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Op Ed

Wings over Sealand - The players and the game. Thanks ASeven.
Games journalism is terrible because gamers are getting what they're prepared to pay for. As said a year ago, games journalists are merely serving the people who pay the bills, and that that isn't the readers any more, because they demand all their journalism for free. If you're not even prepared to pay peanuts, you're going to get something less than monkeys. Though on the upside, you'll at least get a near-infinite supply of them, prepared to hammer away at their infinite typewriters for the sheer thrill of a review copy and a free t-shirt or two until they either get their own PR job or burn out, to be replaced from a willing cast of millions of fresh faces.

(Those last two links, incidentally, come from a poorly-written fanblog that somehow got nominated for a GMA. It's difficult to imagine how it found itself elevated to such dizzy heights, at an event mainly voted for by PR people. Oh, wait, no it isn't.)

Until that changes, Intent Media and their ilk will control games journalism, and no criticism from naive outsider idealists like Robert Florence will be permitted.

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16. Re: Op Ed Nov 2, 2012, 05:14 InBlack
 
Holy shit can you imagine this shit?? Blaming the READERS for not PAYING UP for the truth...thats some journalistic integrity right there.

Hey Stu if youre listening, fuck you. Fuck you a hundred times you dirty motherfucker...

I think Im gonna start a new gaming rag:

www.reviews4money.com

 
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I have a nifty blue line!
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15. Re: Op Ed Nov 1, 2012, 22:43 Prez
 
Flatline wrote on Nov 1, 2012, 21:43:
Prez wrote on Nov 1, 2012, 18:43:
Is this guy for real? It's the readers' fault? Jesus tap-dancing Christ, I've seen it all now.

Eh while I wouldn't put the loin's share of blame on readers, there's enough blame for everyone to go around.

And readers do reward companies that engage in shenanigans. If you're the type that considers day-one purchases, the pre-launch review is a big deal for you probably, and so you reward companies that butter up game publishers in order to get that advanced shit.

So I think the entire industry clue to earring shares some of the blame pie.

I can't buy the "We can't afford to tell you the truth because you won't pony up the chedda' for it!" argument, which is what the author is pitching. That's different from your contention that readers aren't discriminating enough in most cases (which I do agree with). He has the nerve to call Robert Florence a naive outsider because he DARES to question the status quo. If I was Robert Florence, I'd tell this author to go fuck himself.

As an aside, I'm just curious - what does "clue to earring" mean?
 
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14. Re: Op Ed Nov 1, 2012, 21:43 Flatline
 
Prez wrote on Nov 1, 2012, 18:43:
Is this guy for real? It's the readers' fault? Jesus tap-dancing Christ, I've seen it all now.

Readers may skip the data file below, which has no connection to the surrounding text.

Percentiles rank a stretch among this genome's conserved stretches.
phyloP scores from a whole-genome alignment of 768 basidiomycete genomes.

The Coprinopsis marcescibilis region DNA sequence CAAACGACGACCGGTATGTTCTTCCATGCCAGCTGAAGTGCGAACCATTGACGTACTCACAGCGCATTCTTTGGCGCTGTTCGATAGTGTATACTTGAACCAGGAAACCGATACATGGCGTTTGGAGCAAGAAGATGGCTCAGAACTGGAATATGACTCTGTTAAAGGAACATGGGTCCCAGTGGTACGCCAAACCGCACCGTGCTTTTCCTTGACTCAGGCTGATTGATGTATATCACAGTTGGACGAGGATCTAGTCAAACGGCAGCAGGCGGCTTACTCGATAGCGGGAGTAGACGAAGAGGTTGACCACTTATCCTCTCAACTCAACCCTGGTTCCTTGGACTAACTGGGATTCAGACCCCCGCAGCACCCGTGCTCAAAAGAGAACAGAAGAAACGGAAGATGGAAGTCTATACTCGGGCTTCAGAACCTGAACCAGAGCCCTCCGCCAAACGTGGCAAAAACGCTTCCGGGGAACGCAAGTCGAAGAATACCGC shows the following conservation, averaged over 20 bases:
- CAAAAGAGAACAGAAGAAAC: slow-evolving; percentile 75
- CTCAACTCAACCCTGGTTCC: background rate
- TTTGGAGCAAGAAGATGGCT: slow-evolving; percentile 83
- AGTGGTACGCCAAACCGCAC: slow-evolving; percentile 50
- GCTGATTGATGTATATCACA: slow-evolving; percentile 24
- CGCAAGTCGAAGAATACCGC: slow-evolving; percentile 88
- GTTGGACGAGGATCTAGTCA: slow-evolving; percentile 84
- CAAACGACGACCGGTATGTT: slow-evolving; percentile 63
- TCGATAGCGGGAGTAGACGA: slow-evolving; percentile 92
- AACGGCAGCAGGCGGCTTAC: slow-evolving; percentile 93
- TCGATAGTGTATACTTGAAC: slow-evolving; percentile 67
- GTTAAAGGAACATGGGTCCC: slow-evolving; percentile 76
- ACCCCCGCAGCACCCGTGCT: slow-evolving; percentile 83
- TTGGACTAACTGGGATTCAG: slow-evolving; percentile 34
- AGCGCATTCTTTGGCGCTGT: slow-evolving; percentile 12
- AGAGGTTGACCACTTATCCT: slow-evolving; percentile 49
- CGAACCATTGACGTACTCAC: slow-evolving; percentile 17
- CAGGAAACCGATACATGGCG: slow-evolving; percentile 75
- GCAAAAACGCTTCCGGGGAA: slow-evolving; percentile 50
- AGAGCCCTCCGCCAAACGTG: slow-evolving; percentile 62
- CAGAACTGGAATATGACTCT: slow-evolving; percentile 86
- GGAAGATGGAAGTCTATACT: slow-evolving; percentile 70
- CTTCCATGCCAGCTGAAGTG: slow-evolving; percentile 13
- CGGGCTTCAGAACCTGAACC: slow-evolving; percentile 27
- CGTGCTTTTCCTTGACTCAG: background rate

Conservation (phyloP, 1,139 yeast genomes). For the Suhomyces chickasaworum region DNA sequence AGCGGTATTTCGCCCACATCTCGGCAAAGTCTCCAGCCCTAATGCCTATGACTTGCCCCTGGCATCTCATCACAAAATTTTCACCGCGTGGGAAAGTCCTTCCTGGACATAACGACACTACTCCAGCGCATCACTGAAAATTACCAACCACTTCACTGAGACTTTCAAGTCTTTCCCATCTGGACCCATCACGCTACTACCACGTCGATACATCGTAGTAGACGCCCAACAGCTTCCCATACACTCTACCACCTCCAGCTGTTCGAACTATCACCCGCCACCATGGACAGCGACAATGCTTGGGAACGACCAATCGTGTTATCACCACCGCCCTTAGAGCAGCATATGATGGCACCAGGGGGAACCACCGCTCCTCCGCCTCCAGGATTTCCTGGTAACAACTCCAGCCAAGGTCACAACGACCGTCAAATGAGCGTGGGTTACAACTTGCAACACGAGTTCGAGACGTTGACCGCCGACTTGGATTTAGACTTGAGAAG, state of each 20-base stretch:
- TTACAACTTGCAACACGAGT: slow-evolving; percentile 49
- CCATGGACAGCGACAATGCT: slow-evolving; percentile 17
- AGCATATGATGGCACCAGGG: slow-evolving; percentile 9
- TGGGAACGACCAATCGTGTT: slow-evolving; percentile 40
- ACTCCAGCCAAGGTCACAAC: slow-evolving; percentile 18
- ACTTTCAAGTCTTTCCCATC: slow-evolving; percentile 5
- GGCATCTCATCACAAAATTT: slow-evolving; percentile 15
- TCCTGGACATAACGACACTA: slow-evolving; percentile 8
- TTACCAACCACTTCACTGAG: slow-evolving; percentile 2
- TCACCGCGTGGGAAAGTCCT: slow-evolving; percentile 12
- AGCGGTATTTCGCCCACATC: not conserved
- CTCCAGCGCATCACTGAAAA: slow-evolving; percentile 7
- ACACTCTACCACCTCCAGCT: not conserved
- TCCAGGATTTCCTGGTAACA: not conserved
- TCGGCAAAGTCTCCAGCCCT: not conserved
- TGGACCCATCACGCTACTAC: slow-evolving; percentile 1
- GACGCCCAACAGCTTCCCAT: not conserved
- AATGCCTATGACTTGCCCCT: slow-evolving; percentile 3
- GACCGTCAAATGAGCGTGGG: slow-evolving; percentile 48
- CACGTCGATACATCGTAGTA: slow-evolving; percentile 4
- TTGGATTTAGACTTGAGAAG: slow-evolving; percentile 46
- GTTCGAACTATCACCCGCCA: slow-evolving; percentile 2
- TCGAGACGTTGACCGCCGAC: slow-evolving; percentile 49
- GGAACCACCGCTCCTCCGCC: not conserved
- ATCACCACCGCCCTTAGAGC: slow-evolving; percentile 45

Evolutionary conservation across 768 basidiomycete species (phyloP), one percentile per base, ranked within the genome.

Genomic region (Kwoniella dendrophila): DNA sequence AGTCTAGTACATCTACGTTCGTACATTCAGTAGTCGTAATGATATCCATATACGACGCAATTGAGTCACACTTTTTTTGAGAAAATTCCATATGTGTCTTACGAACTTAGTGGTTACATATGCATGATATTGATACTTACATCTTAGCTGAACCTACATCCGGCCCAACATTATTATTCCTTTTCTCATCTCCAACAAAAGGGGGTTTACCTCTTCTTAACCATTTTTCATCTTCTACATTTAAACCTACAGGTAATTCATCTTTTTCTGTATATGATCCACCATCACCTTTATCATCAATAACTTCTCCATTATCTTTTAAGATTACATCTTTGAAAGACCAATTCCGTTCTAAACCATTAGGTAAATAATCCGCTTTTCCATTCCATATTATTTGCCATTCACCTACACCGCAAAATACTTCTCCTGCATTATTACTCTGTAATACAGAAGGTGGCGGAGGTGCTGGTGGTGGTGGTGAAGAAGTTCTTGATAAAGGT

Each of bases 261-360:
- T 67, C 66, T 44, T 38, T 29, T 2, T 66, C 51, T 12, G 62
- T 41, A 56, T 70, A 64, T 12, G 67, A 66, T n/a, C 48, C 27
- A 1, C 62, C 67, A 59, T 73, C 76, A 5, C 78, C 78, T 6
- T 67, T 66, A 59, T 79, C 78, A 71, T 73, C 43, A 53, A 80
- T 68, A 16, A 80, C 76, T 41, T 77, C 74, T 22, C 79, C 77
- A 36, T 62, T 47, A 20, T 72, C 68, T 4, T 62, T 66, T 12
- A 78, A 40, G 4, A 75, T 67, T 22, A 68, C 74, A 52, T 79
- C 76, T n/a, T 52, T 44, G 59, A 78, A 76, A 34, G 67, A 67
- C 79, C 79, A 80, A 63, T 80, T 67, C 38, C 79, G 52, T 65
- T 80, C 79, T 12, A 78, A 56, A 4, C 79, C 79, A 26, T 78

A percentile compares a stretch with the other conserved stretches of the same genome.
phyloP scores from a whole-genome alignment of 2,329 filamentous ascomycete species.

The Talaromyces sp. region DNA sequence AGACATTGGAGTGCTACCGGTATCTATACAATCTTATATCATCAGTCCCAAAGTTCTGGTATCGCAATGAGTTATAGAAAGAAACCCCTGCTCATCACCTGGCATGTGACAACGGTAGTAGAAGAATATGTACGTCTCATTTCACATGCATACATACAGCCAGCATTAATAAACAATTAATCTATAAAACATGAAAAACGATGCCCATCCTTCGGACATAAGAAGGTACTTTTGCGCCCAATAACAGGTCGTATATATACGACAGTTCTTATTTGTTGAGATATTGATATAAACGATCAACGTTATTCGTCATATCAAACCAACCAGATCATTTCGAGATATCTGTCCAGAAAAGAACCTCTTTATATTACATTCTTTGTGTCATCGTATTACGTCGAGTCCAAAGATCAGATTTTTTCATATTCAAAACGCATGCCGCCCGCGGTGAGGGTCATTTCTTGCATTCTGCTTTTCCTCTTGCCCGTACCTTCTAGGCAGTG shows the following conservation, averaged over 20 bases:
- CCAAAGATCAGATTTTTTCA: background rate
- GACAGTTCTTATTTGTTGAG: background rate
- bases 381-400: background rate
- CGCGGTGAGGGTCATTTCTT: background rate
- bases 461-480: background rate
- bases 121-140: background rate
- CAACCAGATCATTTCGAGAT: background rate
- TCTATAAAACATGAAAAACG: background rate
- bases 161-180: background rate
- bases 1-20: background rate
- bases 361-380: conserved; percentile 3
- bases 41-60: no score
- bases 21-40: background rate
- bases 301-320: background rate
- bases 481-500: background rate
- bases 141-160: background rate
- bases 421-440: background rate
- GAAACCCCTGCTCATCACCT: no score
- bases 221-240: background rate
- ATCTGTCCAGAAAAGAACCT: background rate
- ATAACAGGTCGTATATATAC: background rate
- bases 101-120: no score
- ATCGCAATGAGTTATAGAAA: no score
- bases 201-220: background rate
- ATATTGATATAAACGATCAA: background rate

Eh while I wouldn't put the loin's share of blame on readers, there's enough blame for everyone to go around.

And readers do reward companies that engage in shenanigans. If you're the type that considers day-one purchases, the pre-launch review is a big deal for you probably, and so you reward companies that butter up game publishers in order to get that advanced shit.

So I think the entire industry clue to earring shares some of the blame pie.
 
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13. Re: Op Ed Nov 1, 2012, 20:17 ASeven
 
Prez wrote on Nov 1, 2012, 18:43:
Is this guy for real? It's the readers' fault? Jesus tap-dancing Christ, I've seen it all now.

That's gaming journalism for you! Surprised he didn't use the entitlement word at all.

"Reader are an entitled bunch who only want quality journalism! Entitled, I say!!!"
 
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12. Re: Op Ed Nov 1, 2012, 18:43 Prez
 
Is this guy for real? It's the readers' fault? Jesus tap-dancing Christ, I've seen it all now.  
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“The greatness of a nation and its moral progress can be judged by the way its animals are treated.”
- Mahatma Gandhi
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11. Re: Op Ed Nov 1, 2012, 15:27 ASeven
 
Verno nails it pretty much perfectly.  
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10. Re: Op Ed Nov 1, 2012, 15:24 Beamer
 
Bhruic wrote on Nov 1, 2012, 15:18:
Beamer wrote on Nov 1, 2012, 14:10:
But who is the money coming from?

Regardless, this acts like it's something new. It's always been ads driving game journalism. Always. This isn't from pageclicks, 10 years ago it was just paper ads.

Ads, of course. But as you say, that's the case with most forms of journalism. The author was trying to imply that the game companies themselves were directly financing the reviewers' sites, which obviously isn't true.

Moreover, the author is actually missing the point. The complaint wasn't about sites, it was about individuals. I'm pretty sure that in "mainstream" journalism if someone were a food critic, say, having them accepting gifts of food from eateries would be considered inducing bias as well.

Yeah, much like how many movie critics refuse to take anything other than viewings from film companies (others will take paid trips.)
But that's not the issue so much here. Someone gets a free PS3. Big deal. In the grand scheme the individual is meaningless. It's the system that is a problem.

Damn near every dollar a game review entity receives comes from a game production company, be it a studio or a publisher. There really is no other revenue stream. So who cares about one PS3 when the entire organization is funded by the game company? Every paycheck comes from them.